3. Belt and Paddle Concealment Holsters
Rating: 5.0 / 5.0
Concealment belt holsters come in a variety of shapes and size. The most popular is what is often referred to as the pancake holster. The pancake holster is attached to your belt with loops in the back of the holster. It is generally carried on the hip of your strong side and features a thumb retention strap. This is probably the safest way to carry your gun. Many law enforcement agencies require officers to carry their weapon this way while off duty.
Another type of concealment belt holster is the small-of-the-back holster. this holster is also attached to your belt using loops in the holster, but it is designed to be worn on the rear of your belt. The holster is well concealed in the small of your back. The disadvantage of this holster is that sitting can be uncomfortable.
Cross draw holster belt holsters offer another, yet less common concealment option. They are worn on your weak side. You need to reach across your body with your strong hand to draw your weapon. The disadvantage of this is that when drawing your firearm you are potentially putting many people in your line of fire.
4. Paddle holsters
Rating: 4.0 / 5.0
Paddle holsters generally look the same and feature the same options as concealment belt holsters. The difference is that paddle holsters do not attach to your belt. Rather they use a paddle on the back of the holster which you slide between your body and your pants. Paddle holsters are easy to put on and off because you do not need to remove your belt. The main disadvantage is that they are less secure being that they are not attached to your belt with a loop system. Some paddles holsters feature a locking mechanism on the paddle which grabs the underside of your belt. This is a little safer but still not as secure as a pancake style belt holster.
5. Duty Holsters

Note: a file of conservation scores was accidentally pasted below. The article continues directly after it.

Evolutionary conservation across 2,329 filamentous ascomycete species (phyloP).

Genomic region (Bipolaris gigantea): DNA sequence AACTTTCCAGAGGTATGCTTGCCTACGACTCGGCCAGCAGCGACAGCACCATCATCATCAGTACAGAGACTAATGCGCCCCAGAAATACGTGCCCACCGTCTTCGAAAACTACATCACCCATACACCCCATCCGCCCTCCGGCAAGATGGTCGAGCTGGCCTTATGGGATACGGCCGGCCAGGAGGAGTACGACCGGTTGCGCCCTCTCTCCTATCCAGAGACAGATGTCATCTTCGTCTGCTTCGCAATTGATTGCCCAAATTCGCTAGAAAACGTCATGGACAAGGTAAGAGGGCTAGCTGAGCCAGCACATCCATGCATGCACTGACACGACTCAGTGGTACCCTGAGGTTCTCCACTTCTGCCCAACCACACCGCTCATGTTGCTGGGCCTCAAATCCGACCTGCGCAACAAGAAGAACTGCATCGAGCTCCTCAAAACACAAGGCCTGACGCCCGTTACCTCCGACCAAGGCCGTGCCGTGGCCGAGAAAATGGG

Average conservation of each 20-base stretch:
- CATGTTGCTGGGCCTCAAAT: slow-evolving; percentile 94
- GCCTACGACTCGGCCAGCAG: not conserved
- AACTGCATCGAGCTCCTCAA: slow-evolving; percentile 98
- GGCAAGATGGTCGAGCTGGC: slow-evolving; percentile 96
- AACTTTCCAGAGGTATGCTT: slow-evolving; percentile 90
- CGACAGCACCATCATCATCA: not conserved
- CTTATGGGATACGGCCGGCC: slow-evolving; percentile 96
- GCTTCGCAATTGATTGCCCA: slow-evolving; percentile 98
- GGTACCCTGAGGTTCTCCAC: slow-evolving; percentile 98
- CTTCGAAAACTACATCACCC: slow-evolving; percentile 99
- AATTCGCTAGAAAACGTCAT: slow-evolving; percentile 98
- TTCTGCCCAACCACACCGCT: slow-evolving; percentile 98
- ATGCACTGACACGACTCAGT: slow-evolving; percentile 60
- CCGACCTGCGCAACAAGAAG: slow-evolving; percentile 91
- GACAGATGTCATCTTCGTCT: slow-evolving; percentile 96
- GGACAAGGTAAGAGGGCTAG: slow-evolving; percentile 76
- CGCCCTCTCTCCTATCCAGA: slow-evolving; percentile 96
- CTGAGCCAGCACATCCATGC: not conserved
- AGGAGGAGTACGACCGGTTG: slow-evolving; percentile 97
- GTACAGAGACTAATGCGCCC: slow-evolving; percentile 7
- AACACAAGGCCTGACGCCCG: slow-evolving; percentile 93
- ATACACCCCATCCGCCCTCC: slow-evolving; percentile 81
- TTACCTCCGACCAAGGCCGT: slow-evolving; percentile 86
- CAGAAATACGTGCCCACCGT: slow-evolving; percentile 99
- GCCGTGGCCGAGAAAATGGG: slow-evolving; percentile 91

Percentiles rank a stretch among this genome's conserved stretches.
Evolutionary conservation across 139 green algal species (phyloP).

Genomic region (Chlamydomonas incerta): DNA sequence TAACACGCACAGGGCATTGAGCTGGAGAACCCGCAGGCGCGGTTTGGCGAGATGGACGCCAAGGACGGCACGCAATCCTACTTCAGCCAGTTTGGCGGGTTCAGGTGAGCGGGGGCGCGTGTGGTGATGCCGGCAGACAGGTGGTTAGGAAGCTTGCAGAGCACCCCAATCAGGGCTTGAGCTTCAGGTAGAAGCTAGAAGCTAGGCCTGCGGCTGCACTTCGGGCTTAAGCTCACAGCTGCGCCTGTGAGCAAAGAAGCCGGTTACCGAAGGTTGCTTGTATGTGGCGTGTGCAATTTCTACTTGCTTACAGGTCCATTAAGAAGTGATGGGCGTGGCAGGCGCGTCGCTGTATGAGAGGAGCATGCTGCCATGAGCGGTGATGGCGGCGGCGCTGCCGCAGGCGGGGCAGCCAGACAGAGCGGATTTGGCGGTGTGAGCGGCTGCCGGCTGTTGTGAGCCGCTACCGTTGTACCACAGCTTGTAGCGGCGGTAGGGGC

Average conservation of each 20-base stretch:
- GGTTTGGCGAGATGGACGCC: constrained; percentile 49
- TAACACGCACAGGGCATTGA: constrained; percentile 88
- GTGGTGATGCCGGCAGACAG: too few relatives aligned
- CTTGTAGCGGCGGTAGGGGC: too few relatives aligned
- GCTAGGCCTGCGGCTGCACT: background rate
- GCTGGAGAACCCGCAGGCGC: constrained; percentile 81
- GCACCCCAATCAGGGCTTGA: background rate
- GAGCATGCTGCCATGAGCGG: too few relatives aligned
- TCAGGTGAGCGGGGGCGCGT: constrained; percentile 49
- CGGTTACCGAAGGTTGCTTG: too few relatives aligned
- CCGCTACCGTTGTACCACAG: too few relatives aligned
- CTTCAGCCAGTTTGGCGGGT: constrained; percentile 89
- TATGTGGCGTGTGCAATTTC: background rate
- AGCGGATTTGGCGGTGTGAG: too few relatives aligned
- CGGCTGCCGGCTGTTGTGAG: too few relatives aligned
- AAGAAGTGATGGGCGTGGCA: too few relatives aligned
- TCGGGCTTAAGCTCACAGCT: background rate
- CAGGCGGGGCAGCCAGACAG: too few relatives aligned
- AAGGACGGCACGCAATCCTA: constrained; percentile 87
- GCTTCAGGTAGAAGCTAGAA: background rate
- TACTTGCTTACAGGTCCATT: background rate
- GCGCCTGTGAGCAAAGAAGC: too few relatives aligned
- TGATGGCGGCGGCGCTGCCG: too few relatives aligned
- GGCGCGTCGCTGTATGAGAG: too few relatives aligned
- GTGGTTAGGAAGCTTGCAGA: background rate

Rating: 4.5 / 5.0
Duty holsters are generally used by uniformed personnel such as police officers, security guards and soldiers. A duty holster is worn openly on a specially designed gun belt sometimes referred to as a Sam Brown belt. Duty holsters are sometimes worn on the thigh of the leg. This type of duty holster is known as a tactical holster. Tactical duty holsters are common among military personnel and police SWAT officers. It is common for Military personnel to use MOLLE compatible holsters. MOLLE is an acronym for Modular Lightweight Load-carrying Equipment. This method of attachment has become somewhat of a standard for all quality modular military gear. Duty holsters are available in a variety of finishes including leather, Kydex® and nylon.
Since the duty holster is worn openly, weapon retention is a critical factor. Duty holsters are available in different retention levels. (Level I, level II, level II, level IIII) Retention levels are security features involved in protecting your firearm from being taken out of your duty holster. The higher the level of retention, the more secure your gun will be. The down side to security retention features is that they reduce the speed at which you can draw your gun. An example of a retention level would be a strap which holds the firearm in place and requires you to disengage it before you can draw your weapon. Many examples can be found at Cops Plus or Galls.
Duty holsters are available in a variety of materials including leather, laminate. Kydex® and nylon. They are offered in basket weave, plain and gloss finish. The department or agency in charge will often decide on which finish officers should wear. Gloss finish is generally used for special details such as parades. Some popular makers of duty holsters are Blackhawk, Safari land, Bianchi and Backwater to name a few.